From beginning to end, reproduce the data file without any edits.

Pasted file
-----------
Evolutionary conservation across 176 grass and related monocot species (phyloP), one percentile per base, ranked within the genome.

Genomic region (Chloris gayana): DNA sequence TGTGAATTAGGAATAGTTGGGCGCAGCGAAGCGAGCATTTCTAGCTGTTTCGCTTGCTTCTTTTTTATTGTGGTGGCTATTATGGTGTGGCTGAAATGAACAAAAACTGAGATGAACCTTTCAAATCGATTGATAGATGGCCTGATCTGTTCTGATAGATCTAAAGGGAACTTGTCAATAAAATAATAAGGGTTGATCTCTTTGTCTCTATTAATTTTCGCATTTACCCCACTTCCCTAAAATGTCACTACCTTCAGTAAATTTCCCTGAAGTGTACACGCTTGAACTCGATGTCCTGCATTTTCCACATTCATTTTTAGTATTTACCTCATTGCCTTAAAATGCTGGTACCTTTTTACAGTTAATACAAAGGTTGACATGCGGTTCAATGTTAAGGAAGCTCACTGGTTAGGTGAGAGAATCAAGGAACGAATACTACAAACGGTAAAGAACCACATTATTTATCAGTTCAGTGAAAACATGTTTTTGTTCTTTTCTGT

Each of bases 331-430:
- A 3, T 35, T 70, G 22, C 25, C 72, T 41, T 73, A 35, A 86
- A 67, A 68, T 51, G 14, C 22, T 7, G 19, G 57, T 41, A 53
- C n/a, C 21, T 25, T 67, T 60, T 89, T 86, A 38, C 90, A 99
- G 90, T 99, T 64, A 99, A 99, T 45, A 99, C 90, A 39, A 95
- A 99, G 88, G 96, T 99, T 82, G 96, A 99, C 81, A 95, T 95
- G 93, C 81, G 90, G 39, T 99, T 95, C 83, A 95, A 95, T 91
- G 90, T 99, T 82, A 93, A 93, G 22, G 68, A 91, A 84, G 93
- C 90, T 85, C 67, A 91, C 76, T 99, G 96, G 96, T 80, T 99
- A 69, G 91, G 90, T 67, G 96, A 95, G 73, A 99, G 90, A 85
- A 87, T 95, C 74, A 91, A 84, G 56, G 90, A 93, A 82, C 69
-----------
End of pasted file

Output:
Evolutionary conservation across 176 grass and related monocot species (phyloP), one percentile per base, ranked within the genome.

Genomic region (Chloris gayana): DNA sequence TGTGAATTAGGAATAGTTGGGCGCAGCGAAGCGAGCATTTCTAGCTGTTTCGCTTGCTTCTTTTTTATTGTGGTGGCTATTATGGTGTGGCTGAAATGAACAAAAACTGAGATGAACCTTTCAAATCGATTGATAGATGGCCTGATCTGTTCTGATAGATCTAAAGGGAACTTGTCAATAAAATAATAAGGGTTGATCTCTTTGTCTCTATTAATTTTCGCATTTACCCCACTTCCCTAAAATGTCACTACCTTCAGTAAATTTCCCTGAAGTGTACACGCTTGAACTCGATGTCCTGCATTTTCCACATTCATTTTTAGTATTTACCTCATTGCCTTAAAATGCTGGTACCTTTTTACAGTTAATACAAAGGTTGACATGCGGTTCAATGTTAAGGAAGCTCACTGGTTAGGTGAGAGAATCAAGGAACGAATACTACAAACGGTAAAGAACCACATTATTTATCAGTTCAGTGAAAACATGTTTTTGTTCTTTTCTGT

Each of bases 331-430:
- A 3, T 35, T 70, G 22, C 25, C 72, T 41, T 73, A 35, A 86
- A 67, A 68, T 51, G 14, C 22, T 7, G 19, G 57, T 41, A 53
- C n/a, C 21, T 25, T 67, T 60, T 89, T 86, A 38, C 90, A 99
- G 90, T 99, T 64, A 99, A 99, T 45, A 99, C 90, A 39, A 95
- A 99, G 88, G 96, T 99, T 82, G 96, A 99, C 81, A 95, T 95
- G 93, C 81, G 90, G 39, T 99, T 95, C 83, A 95, A 95, T 91
- G 90, T 99, T 82, A 93, A 93, G 22, G 68, A 91, A 84, G 93
- C 90, T 85, C 67, A 91, C 76, T 99, G 96, G 96, T 80, T 99
- A 69, G 91, G 90, T 67, G 96, A 95, G 73, A 99, G 90, A 85
- A 87, T 95, C 74, A 91, A 84, G 56, G 90, A 93, A 82, C 69